A coalition of states challenge the new DHS rule that upends the Flores settlement, the NLRB rules that misclassifying workers does not violate federal labor law, and more…
IN THE NEWS
- A coalition of 19 states and the District of Columbia filed a lawsuit against the U.S. Department of Homeland Security (DHS) challenging new regulations that modify the Flores Settlement, which provides protective standards for placing children in detention centers. Although the Flores Settlement prevented DHS from detaining children for more than 20 days, the new rule would permit detention of families seeking asylum until their immigration hearings. The coalition argued that the new rule would undermine state agencies’ mandate to ensure child welfare, and California Attorney General Xavier Becerra said that the rule “callously puts at risk the safety and well-being of children.”
- In a 3—1 ruling, the National Labor Relations Board (NLRB) held that misclassifying workers as independent contractors does not violate federal labor law, reversing a past decision. Under the National Labor Relations Act (NLRA), it is illegal for an employer to punish workers for unionizing. The NLRB, however, stated that misclassifying workers did not “inherently threaten” the workers for unionizing. In dissent, board member Lauren McFerran argued that the majority failed “to recognize the chilling effect of ‘pure’ misclassification on employees’ exercise of statutory rights” and that the majority turned the NLRA “on its head.”
- President Donald J. Trump nominated Eugene Scalia—son of the late Supreme Court Justice Antonin Scalia and a partner at Gibson, Dunn & Crutcher LLP—to be the U.S. Secretary of Labor. President Trump previously had announced his intent to nominate Scalia, whom he described as “a lawyer with great experience working with labor and everyone else.” Opposing Scalia’s nomination, Lee Saunders, president of the American Federation of State, County, and Municipal Employees, had stated that Scalia’s record as a lawyer “indicates support for unchecked corporate power and neglect of the welfare of working people.”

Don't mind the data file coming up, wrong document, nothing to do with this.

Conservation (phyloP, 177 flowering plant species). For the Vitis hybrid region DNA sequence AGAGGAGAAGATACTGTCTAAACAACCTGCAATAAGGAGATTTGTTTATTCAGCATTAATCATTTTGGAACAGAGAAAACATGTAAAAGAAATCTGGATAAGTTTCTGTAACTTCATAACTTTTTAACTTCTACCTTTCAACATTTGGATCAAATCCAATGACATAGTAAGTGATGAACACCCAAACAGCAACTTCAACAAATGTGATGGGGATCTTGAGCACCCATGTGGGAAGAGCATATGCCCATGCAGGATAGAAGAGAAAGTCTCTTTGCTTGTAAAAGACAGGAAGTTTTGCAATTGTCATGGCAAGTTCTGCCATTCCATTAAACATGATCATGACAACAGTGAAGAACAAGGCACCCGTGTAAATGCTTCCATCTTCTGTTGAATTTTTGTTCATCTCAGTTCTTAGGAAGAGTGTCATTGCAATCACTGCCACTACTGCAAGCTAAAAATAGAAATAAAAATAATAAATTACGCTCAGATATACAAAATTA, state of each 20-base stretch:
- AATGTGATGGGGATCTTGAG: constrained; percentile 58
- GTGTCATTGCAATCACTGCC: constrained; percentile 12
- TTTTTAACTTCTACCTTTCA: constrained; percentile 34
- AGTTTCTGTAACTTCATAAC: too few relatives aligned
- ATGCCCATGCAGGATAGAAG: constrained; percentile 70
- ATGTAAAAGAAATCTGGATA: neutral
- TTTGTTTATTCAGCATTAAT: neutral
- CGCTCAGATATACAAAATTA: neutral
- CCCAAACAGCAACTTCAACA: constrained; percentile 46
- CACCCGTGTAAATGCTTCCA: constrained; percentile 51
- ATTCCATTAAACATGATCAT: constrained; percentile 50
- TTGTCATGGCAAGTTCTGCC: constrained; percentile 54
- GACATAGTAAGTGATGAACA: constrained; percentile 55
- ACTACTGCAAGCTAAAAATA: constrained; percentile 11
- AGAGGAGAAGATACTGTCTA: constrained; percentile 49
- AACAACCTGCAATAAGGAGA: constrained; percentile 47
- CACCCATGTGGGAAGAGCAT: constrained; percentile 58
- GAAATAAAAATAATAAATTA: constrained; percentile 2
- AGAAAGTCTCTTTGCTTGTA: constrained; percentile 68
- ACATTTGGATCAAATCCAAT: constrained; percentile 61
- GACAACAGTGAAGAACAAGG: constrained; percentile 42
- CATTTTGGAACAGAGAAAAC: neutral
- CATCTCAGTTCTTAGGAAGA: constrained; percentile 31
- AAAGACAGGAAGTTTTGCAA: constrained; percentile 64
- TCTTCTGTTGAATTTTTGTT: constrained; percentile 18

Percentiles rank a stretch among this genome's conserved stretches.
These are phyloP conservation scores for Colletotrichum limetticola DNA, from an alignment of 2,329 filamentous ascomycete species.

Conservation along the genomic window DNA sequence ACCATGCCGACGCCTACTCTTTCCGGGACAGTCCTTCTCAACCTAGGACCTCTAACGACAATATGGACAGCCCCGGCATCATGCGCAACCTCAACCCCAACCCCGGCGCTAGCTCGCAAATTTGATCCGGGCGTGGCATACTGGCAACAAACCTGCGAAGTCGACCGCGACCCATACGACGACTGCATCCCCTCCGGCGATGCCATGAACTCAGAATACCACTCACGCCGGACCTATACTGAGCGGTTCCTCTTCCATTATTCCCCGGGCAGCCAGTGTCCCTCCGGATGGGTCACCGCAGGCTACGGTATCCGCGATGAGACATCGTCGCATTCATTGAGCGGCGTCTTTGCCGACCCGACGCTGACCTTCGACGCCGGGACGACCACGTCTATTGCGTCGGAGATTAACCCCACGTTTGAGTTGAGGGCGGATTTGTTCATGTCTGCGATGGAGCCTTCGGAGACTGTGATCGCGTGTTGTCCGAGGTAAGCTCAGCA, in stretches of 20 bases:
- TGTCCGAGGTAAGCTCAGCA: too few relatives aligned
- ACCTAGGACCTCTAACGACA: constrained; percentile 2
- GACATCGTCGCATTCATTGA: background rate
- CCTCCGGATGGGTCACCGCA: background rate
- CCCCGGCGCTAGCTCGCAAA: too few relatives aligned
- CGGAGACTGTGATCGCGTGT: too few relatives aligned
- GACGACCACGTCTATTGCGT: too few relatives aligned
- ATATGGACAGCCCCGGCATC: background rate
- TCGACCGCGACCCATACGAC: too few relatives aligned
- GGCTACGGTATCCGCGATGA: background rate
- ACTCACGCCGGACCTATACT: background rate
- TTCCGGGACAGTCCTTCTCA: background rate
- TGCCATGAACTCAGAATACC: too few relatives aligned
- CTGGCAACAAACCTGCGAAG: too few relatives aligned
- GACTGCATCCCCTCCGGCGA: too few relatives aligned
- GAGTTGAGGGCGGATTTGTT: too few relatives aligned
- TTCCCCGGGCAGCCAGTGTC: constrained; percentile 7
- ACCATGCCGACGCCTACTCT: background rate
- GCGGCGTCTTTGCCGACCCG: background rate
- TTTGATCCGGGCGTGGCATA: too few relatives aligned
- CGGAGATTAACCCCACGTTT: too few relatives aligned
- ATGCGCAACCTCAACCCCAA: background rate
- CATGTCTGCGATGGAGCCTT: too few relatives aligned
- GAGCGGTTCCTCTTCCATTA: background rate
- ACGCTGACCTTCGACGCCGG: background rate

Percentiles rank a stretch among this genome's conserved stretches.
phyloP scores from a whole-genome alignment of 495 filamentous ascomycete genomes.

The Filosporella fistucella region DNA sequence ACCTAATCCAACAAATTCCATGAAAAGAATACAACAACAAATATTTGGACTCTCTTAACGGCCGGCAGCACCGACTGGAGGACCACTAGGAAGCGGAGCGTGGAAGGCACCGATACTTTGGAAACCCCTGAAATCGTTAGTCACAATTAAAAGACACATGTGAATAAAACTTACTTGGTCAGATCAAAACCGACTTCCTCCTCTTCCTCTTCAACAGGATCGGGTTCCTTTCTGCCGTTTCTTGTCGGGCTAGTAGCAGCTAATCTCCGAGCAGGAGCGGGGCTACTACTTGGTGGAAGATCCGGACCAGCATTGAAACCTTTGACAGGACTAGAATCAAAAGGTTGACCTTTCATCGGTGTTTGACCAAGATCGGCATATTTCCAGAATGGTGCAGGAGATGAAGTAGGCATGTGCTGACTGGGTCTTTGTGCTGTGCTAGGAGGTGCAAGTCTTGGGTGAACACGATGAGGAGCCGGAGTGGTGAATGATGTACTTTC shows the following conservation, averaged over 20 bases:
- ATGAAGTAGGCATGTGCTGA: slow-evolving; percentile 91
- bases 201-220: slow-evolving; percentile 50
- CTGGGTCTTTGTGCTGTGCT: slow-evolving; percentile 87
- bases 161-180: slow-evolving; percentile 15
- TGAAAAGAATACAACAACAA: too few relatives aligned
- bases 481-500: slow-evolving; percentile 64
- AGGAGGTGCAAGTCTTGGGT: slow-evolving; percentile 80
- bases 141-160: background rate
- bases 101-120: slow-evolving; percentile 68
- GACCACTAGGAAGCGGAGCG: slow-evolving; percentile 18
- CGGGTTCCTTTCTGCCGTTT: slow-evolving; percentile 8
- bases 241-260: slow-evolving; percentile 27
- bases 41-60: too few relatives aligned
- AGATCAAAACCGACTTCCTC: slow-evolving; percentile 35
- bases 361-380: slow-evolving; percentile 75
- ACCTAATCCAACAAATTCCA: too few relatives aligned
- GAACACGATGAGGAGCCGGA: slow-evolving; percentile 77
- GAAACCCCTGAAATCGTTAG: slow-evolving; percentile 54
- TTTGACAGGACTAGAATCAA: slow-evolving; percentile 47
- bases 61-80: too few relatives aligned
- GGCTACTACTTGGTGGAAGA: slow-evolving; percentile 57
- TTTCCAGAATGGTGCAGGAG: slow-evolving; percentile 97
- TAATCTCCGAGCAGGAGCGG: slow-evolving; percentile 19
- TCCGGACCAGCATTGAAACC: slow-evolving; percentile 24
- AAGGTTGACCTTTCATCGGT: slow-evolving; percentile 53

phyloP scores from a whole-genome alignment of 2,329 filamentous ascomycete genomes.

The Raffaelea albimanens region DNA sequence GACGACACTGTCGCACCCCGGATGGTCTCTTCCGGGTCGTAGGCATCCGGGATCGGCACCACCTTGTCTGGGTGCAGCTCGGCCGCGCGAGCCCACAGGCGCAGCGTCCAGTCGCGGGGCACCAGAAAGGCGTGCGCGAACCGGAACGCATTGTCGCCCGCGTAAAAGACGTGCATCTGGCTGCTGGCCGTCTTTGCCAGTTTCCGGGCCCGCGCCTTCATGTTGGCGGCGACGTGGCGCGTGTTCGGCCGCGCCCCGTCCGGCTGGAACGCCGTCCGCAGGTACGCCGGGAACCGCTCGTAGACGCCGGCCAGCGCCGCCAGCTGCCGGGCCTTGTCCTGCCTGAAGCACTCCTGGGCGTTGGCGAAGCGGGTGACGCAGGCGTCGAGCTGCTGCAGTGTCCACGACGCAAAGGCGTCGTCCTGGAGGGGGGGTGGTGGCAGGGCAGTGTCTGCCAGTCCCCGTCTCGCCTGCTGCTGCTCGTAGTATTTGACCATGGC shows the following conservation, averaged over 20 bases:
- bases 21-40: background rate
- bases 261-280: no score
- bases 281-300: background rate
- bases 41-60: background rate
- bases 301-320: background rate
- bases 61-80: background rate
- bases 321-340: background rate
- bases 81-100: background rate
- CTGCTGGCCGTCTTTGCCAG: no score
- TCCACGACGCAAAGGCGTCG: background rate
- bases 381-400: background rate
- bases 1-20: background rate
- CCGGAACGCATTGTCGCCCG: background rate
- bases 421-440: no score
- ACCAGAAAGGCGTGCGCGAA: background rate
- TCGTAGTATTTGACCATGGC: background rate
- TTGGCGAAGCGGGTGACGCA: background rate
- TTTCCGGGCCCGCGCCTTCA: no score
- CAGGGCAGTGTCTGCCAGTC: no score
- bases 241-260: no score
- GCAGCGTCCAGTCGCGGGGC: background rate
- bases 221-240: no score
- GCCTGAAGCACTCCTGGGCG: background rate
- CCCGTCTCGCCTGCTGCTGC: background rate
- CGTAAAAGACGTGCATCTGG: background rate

- Federal Election Commission (FEC) Vice Chair Matthew Petersen submitted his resignation and will step down formally at the end of August, leaving the FEC with only three of six commissioners. Without a quorum of four commissioners, the FEC cannot vote on proposed regulatory or enforcement actions. FEC Chair Ellen Weintraub promised that the remaining commissioners would “shine a strong spotlight on the finances of the 2020 campaign,” but emphasized that President Trump should quickly nominate new commissioners.
- The U.S. Drug Enforcement Agency (DEA) announced that it will approve more companies to grow marijuana legally for scientific and medical research after it creates new regulations that will govern the marijuana growers program. In 2016, the DEA created a program allowing companies to apply to become registered growers, but applications received under the program have not yet been processed. National Organization for the Reform of Marijuana Laws executive director Erik Altieri criticized the decision, stating that “the DEA has failed to take any steps to follow through on its promise to facilitate clinical cannabis research, and today’s announcement makes it clear that this foot-dragging will continue.”
- The U.S. Court of Appeals for the Seventh Circuit upheld an order that prevented Indiana from removing voters from using a program, the Interstate Voter Registration Crosscheck, to remove voters from voting rolls without any notice. Holding that the law violated the National Voter Registration Act of 1993 (NVRA), Judge Tanya Walton Pratt wrote that “Indiana equates double registration with double voting. But the two are quite different.” She added that removing a voters name without notice would undo all the work someone had spent registering, stating “laws such as the NVRA ensure that the states do not undo that work without good reason.”